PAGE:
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A problem with the computer system that gives Sonoma State University upperclassmen priority in registering for classes was discovered last week, potentially delaying the graduations of at least several dozen seniors.

Seniors registering for fall 2013 classes were not given priority by the number of units they had, as in previous years, said SSU spokeswoman Susan Kashack.

In the past, SSU's registration software sorted students by both class and number of units taken. This meant students who were further along in their education had first shot at classes they needed, said Kashack.

The problem also occurred during the registration period last semester, but the school was not aware of the problem until students complained during the current class registration period, said Kashack.

"Everybody's really upset," said Rachel DeLeon, a senior majoring in biology. "We had no classes to register for, (and) we're all on the wait list."

The university reportedly found the software glitch Thursday and expects no problems for the next registration period.

Kashack said the university will continue to review classes with large wait lists and work to open up new sections.

DeLeon said she will no longer be able to graduate on time because she was unable to get into the final two classes she needs for degree completion, an issue she believes is the result of both the system registration problem and budget cuts within the department.

"If students are unable to graduate on time, it's not a result of the registration problem," said Kashack. "It's a result of budget cuts and departments are not given enough money for classes."

Anthony Gallino, the executive vice president of the Associate Student Body, agrees the budget cuts are the primary constraint.

"The registration issue distracts from the real issue at hand which is that the university wasn't able to provide all the classes because of budget cuts," said Gallino. "It's unfortunate these students weren't able to get the classes, but it's indicative of the cuts to each particular school or department."

SSU senior Jordan Sayre has 150 units and wasn't able to get into the final class he needs to graduate. Sayre discovered the problem when a student who had only 90 units had been able to get into the same class ahead of him.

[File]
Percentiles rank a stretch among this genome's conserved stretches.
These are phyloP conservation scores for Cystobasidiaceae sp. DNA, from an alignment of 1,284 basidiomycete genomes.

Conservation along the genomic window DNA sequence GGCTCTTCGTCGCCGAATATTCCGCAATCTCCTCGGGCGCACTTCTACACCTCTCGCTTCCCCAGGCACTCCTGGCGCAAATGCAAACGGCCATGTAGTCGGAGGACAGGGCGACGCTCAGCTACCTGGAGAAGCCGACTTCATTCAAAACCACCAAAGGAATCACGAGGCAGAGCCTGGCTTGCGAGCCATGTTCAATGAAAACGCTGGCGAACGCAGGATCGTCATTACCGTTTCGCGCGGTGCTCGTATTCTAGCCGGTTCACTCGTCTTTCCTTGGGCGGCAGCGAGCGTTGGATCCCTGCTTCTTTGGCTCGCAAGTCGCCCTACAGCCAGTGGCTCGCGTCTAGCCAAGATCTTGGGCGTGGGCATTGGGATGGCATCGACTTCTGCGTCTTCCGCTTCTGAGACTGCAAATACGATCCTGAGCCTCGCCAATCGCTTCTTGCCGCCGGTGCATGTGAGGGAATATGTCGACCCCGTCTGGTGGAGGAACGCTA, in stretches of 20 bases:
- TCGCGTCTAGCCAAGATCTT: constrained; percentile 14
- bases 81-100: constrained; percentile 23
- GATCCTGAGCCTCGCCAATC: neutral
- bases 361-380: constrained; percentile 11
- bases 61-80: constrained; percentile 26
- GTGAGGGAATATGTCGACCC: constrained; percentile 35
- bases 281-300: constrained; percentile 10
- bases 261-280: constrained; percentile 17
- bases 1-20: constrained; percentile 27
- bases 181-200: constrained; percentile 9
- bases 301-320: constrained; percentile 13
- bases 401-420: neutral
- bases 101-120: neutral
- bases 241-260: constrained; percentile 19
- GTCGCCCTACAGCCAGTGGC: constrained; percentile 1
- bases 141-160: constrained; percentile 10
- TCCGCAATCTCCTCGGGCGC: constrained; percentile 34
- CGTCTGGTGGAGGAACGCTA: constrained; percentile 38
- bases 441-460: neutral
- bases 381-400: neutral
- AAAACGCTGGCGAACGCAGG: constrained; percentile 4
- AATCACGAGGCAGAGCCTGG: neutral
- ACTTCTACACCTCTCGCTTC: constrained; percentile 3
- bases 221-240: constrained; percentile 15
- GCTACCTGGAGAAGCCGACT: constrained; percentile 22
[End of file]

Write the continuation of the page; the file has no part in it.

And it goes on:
"There's normally not enough space in classes, but this is more of a system error than a class availability issue," said Sayre.

DeLeon has compiled a list of nearly 40 people who had problems with registration and within that list are 20 seniors who say their graduation dates were affected by the problem. A Facebook group started over the issue had received 229 likes as of Friday.

Senior Teresa Hurtabo transferred into SSU from Santa Rosa Junior College in 2011 and was supposed to graduate this month. Because of trouble getting into other classes, she won't walk this month.

Hurtabo tried to register for her remaining three classes in the fall, but couldn't get in. The classes are only offered in the fall, and if she doesn't get in she would have to wait until spring 2015 to walk or change her major's concentration.

"Staying an extra semester means more money and my scholarships are only for two or three years so I'm not going to have money for fall 2014 classes," said Hurtabo. "I also have to stay full-time in order to keep my scholarships."

Press Democrat Poll

What type of warning did you receive about last October’s fires? (Multiple responses allowed)

Official alert on my landline: 5 percent

Official alert on my cellphone: 17 percent

Neighbor warned me: 14 percent

Family member or friend warned me: 28 percent

Police or fire came to my home to warn me: 5 percent

None: 43 percent

Don’t know: 1 percent

In the future, how would you like to be notified about a fire or other impending disaster?

Phone call: 31 percent

Text message: 30 percent

Email: 1 percent

Air raid siren: 28 percent

Other (specify): 7 percent

Don’t know: 3 percent

Do you think Sonoma County is more prepared today to warn you about fires or disasters than it was last year?

Yes: 54 percent

No: 31 percent

Don’t know: 15 percent

SOURCE: The Press Democrat Poll/David Binder Research

University Provost Andrew Rogerson said the school plans to open up several classes in the coming weeks to help alleviate some of the problem.

"Because of budget cuts we are sort of micromanaging (which) can be frustrating for students, but their concerns seem to be exaggerated," said Rogerson.

Both Kashack and Gallino encouraged students to have faith in the university and wait for them to resolve some of the issues with classes.

"One of the things students need to keep in mind is to be accommodating to the university as they sort this out," said Gallino. "But students do need to monitor their accounts and remain vigilant to see if courses open up as the university continues to try and accommodate."

DeLeon acknowledged staff is working to solve the problems she's having with her classes, but still remained concerned.

"The bottom line for all of this is we do not have the budget for the classes that students need to graduate in four years," said Kashack. "But we believe students are getting classes they need to graduate, and students will be getting more opportunities than it may have first appeared."

Staff Writer Melody Karpinski can be reached at 521-5205 or Melody.Karpinski@pressdemocrat.com

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